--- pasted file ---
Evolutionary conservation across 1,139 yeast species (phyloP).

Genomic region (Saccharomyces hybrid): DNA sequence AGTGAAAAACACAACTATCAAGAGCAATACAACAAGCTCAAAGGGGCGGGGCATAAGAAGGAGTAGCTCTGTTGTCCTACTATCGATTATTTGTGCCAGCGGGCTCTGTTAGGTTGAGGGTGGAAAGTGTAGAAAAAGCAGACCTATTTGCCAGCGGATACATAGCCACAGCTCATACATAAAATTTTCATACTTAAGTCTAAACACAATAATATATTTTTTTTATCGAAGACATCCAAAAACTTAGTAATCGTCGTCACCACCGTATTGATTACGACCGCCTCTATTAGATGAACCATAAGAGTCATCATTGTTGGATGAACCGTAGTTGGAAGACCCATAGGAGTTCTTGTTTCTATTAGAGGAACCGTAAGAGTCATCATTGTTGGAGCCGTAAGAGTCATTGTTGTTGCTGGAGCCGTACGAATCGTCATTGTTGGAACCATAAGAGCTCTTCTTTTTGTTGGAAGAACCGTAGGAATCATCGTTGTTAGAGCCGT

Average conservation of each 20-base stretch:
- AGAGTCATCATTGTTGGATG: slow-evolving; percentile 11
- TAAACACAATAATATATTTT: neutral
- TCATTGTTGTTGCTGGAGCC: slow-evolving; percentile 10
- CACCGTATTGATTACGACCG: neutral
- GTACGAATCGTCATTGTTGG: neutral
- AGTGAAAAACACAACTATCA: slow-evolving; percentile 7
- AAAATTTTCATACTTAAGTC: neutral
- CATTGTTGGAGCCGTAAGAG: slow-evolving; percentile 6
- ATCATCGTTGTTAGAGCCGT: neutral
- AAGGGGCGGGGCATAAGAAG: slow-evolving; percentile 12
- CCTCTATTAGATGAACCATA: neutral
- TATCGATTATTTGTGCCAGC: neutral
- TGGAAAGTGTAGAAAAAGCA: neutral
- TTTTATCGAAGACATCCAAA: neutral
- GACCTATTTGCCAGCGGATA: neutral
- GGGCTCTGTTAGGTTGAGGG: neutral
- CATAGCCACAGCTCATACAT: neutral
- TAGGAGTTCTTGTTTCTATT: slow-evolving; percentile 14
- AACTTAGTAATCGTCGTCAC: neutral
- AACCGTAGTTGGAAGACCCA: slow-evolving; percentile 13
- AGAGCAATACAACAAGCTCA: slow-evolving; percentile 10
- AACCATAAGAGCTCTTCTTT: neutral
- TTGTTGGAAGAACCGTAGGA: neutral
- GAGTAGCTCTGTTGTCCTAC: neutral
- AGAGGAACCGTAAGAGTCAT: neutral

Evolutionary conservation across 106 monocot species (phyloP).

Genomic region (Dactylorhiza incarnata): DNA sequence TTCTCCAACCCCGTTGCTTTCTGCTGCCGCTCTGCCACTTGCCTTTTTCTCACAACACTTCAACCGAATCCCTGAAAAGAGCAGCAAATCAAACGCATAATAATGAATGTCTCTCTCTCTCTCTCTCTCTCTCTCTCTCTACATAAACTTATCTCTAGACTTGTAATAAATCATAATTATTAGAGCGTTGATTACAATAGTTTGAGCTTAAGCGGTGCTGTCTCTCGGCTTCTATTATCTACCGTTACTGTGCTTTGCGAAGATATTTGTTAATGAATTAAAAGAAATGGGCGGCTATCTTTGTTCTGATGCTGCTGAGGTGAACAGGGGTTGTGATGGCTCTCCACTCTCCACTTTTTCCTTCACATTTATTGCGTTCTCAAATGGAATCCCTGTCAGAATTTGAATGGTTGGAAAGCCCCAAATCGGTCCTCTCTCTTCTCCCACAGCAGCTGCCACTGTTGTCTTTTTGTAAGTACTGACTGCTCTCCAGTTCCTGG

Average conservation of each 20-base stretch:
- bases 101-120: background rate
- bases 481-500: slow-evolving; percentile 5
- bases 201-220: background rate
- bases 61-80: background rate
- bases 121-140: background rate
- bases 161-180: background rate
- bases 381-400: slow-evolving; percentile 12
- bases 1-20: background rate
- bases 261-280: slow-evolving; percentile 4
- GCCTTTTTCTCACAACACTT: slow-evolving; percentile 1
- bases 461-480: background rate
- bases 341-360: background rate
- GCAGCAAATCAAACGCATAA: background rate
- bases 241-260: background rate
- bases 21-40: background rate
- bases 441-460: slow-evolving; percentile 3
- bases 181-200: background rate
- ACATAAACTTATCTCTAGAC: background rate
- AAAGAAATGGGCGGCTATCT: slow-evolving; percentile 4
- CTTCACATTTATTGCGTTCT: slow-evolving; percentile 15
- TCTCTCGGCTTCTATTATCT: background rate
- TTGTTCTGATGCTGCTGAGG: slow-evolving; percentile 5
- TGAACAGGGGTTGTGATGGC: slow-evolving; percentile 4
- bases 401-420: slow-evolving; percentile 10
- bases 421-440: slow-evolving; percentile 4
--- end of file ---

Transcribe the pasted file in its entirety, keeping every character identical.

Evolutionary conservation across 1,139 yeast species (phyloP).

Genomic region (Saccharomyces hybrid): DNA sequence AGTGAAAAACACAACTATCAAGAGCAATACAACAAGCTCAAAGGGGCGGGGCATAAGAAGGAGTAGCTCTGTTGTCCTACTATCGATTATTTGTGCCAGCGGGCTCTGTTAGGTTGAGGGTGGAAAGTGTAGAAAAAGCAGACCTATTTGCCAGCGGATACATAGCCACAGCTCATACATAAAATTTTCATACTTAAGTCTAAACACAATAATATATTTTTTTTATCGAAGACATCCAAAAACTTAGTAATCGTCGTCACCACCGTATTGATTACGACCGCCTCTATTAGATGAACCATAAGAGTCATCATTGTTGGATGAACCGTAGTTGGAAGACCCATAGGAGTTCTTGTTTCTATTAGAGGAACCGTAAGAGTCATCATTGTTGGAGCCGTAAGAGTCATTGTTGTTGCTGGAGCCGTACGAATCGTCATTGTTGGAACCATAAGAGCTCTTCTTTTTGTTGGAAGAACCGTAGGAATCATCGTTGTTAGAGCCGT

Average conservation of each 20-base stretch:
- AGAGTCATCATTGTTGGATG: slow-evolving; percentile 11
- TAAACACAATAATATATTTT: neutral
- TCATTGTTGTTGCTGGAGCC: slow-evolving; percentile 10
- CACCGTATTGATTACGACCG: neutral
- GTACGAATCGTCATTGTTGG: neutral
- AGTGAAAAACACAACTATCA: slow-evolving; percentile 7
- AAAATTTTCATACTTAAGTC: neutral
- CATTGTTGGAGCCGTAAGAG: slow-evolving; percentile 6
- ATCATCGTTGTTAGAGCCGT: neutral
- AAGGGGCGGGGCATAAGAAG: slow-evolving; percentile 12
- CCTCTATTAGATGAACCATA: neutral
- TATCGATTATTTGTGCCAGC: neutral
- TGGAAAGTGTAGAAAAAGCA: neutral
- TTTTATCGAAGACATCCAAA: neutral
- GACCTATTTGCCAGCGGATA: neutral
- GGGCTCTGTTAGGTTGAGGG: neutral
- CATAGCCACAGCTCATACAT: neutral
- TAGGAGTTCTTGTTTCTATT: slow-evolving; percentile 14
- AACTTAGTAATCGTCGTCAC: neutral
- AACCGTAGTTGGAAGACCCA: slow-evolving; percentile 13
- AGAGCAATACAACAAGCTCA: slow-evolving; percentile 10
- AACCATAAGAGCTCTTCTTT: neutral
- TTGTTGGAAGAACCGTAGGA: neutral
- GAGTAGCTCTGTTGTCCTAC: neutral
- AGAGGAACCGTAAGAGTCAT: neutral

Evolutionary conservation across 106 monocot species (phyloP).

Genomic region (Dactylorhiza incarnata): DNA sequence TTCTCCAACCCCGTTGCTTTCTGCTGCCGCTCTGCCACTTGCCTTTTTCTCACAACACTTCAACCGAATCCCTGAAAAGAGCAGCAAATCAAACGCATAATAATGAATGTCTCTCTCTCTCTCTCTCTCTCTCTCTCTCTACATAAACTTATCTCTAGACTTGTAATAAATCATAATTATTAGAGCGTTGATTACAATAGTTTGAGCTTAAGCGGTGCTGTCTCTCGGCTTCTATTATCTACCGTTACTGTGCTTTGCGAAGATATTTGTTAATGAATTAAAAGAAATGGGCGGCTATCTTTGTTCTGATGCTGCTGAGGTGAACAGGGGTTGTGATGGCTCTCCACTCTCCACTTTTTCCTTCACATTTATTGCGTTCTCAAATGGAATCCCTGTCAGAATTTGAATGGTTGGAAAGCCCCAAATCGGTCCTCTCTCTTCTCCCACAGCAGCTGCCACTGTTGTCTTTTTGTAAGTACTGACTGCTCTCCAGTTCCTGG

Average conservation of each 20-base stretch:
- bases 101-120: background rate
- bases 481-500: slow-evolving; percentile 5
- bases 201-220: background rate
- bases 61-80: background rate
- bases 121-140: background rate
- bases 161-180: background rate
- bases 381-400: slow-evolving; percentile 12
- bases 1-20: background rate
- bases 261-280: slow-evolving; percentile 4
- GCCTTTTTCTCACAACACTT: slow-evolving; percentile 1
- bases 461-480: background rate
- bases 341-360: background rate
- GCAGCAAATCAAACGCATAA: background rate
- bases 241-260: background rate
- bases 21-40: background rate
- bases 441-460: slow-evolving; percentile 3
- bases 181-200: background rate
- ACATAAACTTATCTCTAGAC: background rate
- AAAGAAATGGGCGGCTATCT: slow-evolving; percentile 4
- CTTCACATTTATTGCGTTCT: slow-evolving; percentile 15
- TCTCTCGGCTTCTATTATCT: background rate
- TTGTTCTGATGCTGCTGAGG: slow-evolving; percentile 5
- TGAACAGGGGTTGTGATGGC: slow-evolving; percentile 4
- bases 401-420: slow-evolving; percentile 10
- bases 421-440: slow-evolving; percentile 4